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Tag Archives: Chilean wine

Wine of the week: Errazuriz Cabernet Sauvignon Estate Reserva 2010

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Wine of the week: Errazuriz Cabernet SauvignonThere is almost no way that this red wine, from a well-known Chilean producer, should have impressed me. It’s too old for a cheap wine and too many cheap Chilean wines these days are dumbed down for the so-called American palate.

But the Errazuriz ($11, purchased, 13.5%) was neither of those. It was great Chilean cheap wine from the old days, a decade or so ago when you could go to any supermarket and pay $10 for a red like this or a sauvignon blanc like Veramonte and get more than your money’s worth. Chilean wines were always candidates for the $10 Hall of Fame in those days.

But not as much anymore. For one thing, the quality of the grapes used to make the wines declined as Chilean wine became more popular and more grapes were needed. For another, the marketing wise guys got their hands on the wines, and focus grouped them to death, so that they started to taste the same.

The Errazuiz didn’t have as much black fruit as I expected, but it was still more new world in style than old — save for the fact that it is heavy enough that it needs food. Plus, it was mostly balanced, with tannins and acid in the right places, another pleasant surprise. This is a nice value, and especially for an older $10 wine. Shows what Chile can still do when its winemakers aren’t busy chasing trends.

 

Wine of the week: Root:1 Pinot Noir 2012

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Wine of the week: Root:1 Pinot Noir 2012Today's wine of the week is another lesson in tasting the wine before you judge it. Regular visitors will remember the Wine Curmudgeon's ambivalence toward Chilean pinot noir until I was forced to taste it last summer; in addition, Root:1 wines have rarely impressed me, being inconsistent more than anything else.

Nevertheless, I tasted the pinot noir ($10, sample, 13.5%) with an open mind, because that's what I'm supposed to do. And guess what? The wine was worth the effort. It's light, fruity (some sort of red berry?), and balanced, without any of the excesses that plague other $10 pinots -- like adding syrah or grenache -- to make them taste fruitier and heavier. And, blissfully, the tannins were more or less what they were supposed to be.

It's not exactly pinot noir, lacking the earthiness and subtle of great pinot. In this, it tastes more like Beaujolais, which seems to be the case with a lot of $10 pinots from South America. But it's clean, food friendly, and a fine value for $10 -- so fine, in fact, that it merits consideration for the 2015 $10 Wine Hall of Fame.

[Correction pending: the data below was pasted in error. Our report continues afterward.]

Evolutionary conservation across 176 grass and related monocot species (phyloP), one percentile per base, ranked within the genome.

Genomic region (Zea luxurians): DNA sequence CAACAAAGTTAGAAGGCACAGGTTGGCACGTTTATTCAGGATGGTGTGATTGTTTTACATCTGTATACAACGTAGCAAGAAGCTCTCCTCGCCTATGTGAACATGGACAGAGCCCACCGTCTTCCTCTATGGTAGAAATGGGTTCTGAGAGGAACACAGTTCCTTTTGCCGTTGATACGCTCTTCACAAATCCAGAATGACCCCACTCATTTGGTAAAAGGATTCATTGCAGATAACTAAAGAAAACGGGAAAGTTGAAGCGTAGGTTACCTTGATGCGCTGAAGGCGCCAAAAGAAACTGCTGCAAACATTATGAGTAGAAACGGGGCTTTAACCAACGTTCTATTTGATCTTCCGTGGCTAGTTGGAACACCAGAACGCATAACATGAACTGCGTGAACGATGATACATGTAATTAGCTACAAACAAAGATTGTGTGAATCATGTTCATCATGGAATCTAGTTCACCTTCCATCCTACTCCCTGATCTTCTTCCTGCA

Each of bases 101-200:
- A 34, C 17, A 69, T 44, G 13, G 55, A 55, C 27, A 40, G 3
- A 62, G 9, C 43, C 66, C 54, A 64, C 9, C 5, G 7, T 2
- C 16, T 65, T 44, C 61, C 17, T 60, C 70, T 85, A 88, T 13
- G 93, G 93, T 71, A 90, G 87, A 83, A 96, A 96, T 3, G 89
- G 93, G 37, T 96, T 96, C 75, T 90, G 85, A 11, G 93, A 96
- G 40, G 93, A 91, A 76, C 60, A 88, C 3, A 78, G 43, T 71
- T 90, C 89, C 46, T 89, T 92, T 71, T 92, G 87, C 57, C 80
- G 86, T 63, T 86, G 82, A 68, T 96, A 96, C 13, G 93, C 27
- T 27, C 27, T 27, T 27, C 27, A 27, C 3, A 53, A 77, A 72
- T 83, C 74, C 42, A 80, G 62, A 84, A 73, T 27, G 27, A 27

Wine of the week: Cono Sur Bicicleta Pinot Noir 2012

The Cono Sur was the first wine we tasted during our pinot noir extravaganza this month, and it didn’t do much for me. I thought it was more like the Beaujolais I drank in the 1980s than pinot noir.

Two dozen pinot noirs later, I changed my mind.

It impressed me so much, in fact, that the Cono Sur ($9, sample, 13.5%) overcame my pre-disposition against Chilean pinot noir, which is often overpriced, poorly made, or both, and burdened with cute labels, a rant that regular visitors have read many times. What changed my mind was the aroma, earthy and spicy, and the taste, cherry fruit that wasn’t too fruity, and surprisingly soft, pinot-like tannins.

Does this wine taste like red Burgundy or top-notch Oregon? Of course not. It doesn’t even taste like Mark West or its knockoffs, the fruity, low-acid, red wines that have revolutionized pinot nor and made it affordable and accessible.

Instead, it’s an excellent example of how to make a wine taste like its varietal at this price, using carbonic maceration instead of traditional fermentation (which explains my confusion with Beaujolais, where carbonic maceration is common).

One warning: The Cono Sur, thanks to its screwcap, takes a while to open up. That’s one reason why it didn’t impress me when I first tasted it. But give it 15 or 20 minutes, and you’ll be pleasantly surprised. Highly recommended, and a candidate for the 2014 $10 Hall of Fame.

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